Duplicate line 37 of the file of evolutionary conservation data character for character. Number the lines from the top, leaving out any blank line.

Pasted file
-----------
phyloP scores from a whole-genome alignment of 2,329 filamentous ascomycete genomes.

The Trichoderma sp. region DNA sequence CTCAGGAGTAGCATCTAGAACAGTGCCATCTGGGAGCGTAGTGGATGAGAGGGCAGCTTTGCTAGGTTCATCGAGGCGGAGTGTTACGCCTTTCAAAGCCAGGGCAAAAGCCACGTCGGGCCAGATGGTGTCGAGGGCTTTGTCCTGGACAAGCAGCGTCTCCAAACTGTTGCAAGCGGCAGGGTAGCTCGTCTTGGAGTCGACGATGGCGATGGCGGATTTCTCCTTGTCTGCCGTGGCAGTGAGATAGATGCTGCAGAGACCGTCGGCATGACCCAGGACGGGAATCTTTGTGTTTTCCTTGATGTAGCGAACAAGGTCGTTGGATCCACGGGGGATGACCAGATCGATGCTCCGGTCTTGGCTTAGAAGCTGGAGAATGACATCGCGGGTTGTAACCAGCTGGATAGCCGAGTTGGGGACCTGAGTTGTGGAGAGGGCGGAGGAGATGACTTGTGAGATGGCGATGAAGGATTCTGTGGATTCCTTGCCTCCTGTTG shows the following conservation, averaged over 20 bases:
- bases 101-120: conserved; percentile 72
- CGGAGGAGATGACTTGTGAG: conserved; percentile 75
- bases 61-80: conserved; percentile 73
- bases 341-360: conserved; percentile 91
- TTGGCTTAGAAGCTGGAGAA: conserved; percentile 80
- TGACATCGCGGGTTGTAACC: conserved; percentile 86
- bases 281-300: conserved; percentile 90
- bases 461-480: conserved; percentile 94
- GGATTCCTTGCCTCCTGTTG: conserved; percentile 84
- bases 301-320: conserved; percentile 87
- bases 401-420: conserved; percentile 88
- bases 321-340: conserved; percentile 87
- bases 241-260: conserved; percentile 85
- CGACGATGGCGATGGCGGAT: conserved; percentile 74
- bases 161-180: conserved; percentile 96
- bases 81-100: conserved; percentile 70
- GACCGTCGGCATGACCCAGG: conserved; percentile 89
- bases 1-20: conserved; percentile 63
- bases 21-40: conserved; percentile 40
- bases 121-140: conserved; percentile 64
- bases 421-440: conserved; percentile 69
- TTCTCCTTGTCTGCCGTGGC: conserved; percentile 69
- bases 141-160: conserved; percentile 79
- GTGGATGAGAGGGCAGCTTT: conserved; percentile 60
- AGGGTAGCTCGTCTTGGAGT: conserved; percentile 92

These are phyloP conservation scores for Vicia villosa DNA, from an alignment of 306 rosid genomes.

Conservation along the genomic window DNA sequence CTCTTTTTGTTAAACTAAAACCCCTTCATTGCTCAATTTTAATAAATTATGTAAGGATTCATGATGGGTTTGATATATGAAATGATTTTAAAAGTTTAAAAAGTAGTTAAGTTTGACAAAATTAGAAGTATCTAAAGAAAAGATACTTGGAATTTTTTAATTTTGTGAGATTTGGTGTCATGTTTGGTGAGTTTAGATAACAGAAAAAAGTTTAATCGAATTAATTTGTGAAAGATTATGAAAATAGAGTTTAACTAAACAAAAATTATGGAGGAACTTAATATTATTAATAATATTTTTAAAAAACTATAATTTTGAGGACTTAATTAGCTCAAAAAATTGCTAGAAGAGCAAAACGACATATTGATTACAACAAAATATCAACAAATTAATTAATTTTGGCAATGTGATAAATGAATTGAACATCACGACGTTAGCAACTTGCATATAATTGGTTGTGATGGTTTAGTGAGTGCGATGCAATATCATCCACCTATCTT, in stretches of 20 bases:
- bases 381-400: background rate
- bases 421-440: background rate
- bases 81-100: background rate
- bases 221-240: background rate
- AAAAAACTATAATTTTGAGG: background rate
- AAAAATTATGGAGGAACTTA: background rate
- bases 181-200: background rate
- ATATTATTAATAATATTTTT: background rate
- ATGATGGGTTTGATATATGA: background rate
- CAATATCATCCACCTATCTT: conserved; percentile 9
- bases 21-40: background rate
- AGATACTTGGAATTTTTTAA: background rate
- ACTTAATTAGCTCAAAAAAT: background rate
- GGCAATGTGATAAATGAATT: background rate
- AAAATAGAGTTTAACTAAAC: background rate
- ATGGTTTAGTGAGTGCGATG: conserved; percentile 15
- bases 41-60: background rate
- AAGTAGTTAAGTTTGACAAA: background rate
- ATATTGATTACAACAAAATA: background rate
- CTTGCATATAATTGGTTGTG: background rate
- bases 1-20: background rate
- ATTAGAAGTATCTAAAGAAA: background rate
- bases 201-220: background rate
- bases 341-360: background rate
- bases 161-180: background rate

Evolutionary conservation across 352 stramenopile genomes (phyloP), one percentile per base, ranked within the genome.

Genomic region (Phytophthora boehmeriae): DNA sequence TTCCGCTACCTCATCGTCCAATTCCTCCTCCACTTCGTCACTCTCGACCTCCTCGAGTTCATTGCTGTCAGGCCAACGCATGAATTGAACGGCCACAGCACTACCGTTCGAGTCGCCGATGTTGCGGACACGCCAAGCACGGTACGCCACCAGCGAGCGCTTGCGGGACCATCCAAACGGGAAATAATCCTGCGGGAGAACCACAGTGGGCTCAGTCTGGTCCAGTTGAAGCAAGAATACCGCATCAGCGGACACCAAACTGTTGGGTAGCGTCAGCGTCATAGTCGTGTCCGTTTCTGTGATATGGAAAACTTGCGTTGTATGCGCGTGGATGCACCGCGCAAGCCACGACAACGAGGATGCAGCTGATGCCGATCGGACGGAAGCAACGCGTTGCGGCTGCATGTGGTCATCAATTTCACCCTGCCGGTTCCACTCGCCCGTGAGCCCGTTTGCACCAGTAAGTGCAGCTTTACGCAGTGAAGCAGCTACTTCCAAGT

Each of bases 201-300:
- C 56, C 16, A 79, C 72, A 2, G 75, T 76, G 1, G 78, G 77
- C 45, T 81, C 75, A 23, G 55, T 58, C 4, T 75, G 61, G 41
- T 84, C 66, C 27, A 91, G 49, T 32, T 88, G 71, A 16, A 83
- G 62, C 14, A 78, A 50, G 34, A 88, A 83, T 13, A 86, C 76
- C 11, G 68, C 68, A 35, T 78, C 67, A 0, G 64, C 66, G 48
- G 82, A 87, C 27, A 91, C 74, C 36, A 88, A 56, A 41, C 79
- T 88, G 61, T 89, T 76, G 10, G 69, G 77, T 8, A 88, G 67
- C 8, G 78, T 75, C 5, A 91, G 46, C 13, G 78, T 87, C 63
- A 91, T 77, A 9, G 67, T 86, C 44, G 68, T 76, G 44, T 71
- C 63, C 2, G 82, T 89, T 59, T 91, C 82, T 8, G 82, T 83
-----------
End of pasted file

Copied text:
- ATATTATTAATAATATTTTT: background rate